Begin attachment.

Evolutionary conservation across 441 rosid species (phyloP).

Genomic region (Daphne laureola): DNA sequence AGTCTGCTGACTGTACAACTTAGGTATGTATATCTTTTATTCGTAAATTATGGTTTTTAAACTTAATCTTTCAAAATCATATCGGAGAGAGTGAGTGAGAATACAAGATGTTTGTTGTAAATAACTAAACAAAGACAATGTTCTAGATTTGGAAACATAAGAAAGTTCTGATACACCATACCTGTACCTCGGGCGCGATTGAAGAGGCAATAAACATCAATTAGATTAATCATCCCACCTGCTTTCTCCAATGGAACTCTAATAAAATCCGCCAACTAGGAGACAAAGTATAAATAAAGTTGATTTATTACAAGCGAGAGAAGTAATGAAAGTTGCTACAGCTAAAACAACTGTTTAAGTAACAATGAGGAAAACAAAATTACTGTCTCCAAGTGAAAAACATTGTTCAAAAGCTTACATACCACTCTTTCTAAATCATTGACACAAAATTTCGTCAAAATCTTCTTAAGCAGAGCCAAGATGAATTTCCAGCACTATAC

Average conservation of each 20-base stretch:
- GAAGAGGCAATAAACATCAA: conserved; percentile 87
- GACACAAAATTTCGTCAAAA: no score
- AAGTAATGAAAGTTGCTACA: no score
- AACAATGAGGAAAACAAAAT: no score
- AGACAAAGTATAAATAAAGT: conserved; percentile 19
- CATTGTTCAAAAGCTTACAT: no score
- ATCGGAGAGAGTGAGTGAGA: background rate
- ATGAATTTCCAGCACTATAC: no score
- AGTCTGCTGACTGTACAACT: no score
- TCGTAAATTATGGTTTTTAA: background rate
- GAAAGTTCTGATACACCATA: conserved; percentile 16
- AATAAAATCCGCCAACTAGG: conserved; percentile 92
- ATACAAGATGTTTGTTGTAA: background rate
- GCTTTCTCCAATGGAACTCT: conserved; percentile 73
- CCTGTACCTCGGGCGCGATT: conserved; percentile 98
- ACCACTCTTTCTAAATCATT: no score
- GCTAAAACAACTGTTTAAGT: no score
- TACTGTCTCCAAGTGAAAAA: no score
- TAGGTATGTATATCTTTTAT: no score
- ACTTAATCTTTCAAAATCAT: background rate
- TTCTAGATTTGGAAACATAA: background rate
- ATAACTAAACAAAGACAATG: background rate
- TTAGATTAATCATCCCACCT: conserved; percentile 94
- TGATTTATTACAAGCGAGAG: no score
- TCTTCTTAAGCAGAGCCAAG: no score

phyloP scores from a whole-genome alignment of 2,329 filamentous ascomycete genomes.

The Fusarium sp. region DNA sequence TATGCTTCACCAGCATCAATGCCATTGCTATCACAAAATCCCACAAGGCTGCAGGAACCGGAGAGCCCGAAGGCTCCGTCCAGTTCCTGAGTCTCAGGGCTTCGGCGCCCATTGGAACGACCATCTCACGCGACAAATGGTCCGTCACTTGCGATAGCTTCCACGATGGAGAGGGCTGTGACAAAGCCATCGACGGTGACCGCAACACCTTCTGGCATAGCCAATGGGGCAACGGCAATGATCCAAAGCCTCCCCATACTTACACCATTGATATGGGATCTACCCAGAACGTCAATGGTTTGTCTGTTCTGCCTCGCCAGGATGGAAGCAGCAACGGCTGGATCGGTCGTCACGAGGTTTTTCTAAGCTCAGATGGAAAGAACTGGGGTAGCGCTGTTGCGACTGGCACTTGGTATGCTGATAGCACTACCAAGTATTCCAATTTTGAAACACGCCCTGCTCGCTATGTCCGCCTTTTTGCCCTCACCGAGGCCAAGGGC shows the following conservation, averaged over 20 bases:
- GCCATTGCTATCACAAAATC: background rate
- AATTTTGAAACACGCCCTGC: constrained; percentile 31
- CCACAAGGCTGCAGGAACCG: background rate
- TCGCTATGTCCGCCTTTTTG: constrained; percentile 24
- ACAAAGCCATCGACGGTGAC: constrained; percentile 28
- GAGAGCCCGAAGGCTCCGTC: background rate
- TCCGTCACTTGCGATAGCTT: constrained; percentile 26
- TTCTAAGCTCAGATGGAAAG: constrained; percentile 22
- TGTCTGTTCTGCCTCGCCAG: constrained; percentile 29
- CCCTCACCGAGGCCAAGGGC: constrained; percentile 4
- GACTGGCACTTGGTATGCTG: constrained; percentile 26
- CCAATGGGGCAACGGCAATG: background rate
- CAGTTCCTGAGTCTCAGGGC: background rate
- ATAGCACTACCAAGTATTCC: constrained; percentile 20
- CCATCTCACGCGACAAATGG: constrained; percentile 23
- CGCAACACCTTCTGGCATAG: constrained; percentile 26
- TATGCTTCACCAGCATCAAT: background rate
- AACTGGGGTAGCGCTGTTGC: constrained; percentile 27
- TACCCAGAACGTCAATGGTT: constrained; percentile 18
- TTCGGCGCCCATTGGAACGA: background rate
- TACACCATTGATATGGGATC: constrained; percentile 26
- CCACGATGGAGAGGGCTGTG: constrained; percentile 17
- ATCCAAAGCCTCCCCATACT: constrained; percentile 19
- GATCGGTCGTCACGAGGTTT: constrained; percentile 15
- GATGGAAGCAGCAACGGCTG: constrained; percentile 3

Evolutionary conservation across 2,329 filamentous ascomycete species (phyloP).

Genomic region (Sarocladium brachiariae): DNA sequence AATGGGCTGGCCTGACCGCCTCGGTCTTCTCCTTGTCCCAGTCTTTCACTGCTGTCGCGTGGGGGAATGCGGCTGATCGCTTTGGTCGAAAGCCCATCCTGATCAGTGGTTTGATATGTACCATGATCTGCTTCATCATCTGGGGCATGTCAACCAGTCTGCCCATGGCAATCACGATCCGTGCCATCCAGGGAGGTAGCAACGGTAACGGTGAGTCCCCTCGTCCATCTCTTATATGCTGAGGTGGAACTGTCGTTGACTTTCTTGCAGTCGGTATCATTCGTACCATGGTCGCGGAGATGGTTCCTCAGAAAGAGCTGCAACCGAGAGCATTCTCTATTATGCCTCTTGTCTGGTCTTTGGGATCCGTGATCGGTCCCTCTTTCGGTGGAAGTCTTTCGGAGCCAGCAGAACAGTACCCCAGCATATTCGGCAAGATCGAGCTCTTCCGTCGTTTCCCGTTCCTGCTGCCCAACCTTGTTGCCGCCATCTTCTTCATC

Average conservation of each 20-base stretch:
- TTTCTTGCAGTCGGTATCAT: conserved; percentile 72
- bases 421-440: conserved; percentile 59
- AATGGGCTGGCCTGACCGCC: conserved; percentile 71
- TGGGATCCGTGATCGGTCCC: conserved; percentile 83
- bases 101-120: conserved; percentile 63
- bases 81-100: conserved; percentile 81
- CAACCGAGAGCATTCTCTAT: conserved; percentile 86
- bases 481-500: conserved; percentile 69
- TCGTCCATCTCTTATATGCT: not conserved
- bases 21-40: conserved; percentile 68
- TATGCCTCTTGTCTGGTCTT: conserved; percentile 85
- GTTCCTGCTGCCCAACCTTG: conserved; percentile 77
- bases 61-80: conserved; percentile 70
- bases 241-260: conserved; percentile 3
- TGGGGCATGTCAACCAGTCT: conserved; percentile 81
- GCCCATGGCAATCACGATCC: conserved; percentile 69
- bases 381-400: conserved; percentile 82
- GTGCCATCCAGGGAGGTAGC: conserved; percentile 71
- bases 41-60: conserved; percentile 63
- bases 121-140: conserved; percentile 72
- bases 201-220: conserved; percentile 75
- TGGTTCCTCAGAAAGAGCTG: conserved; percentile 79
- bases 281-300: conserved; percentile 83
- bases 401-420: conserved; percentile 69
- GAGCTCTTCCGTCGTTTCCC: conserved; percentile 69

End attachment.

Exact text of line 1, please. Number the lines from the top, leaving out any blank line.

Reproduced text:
Evolutionary conservation across 441 rosid species (phyloP).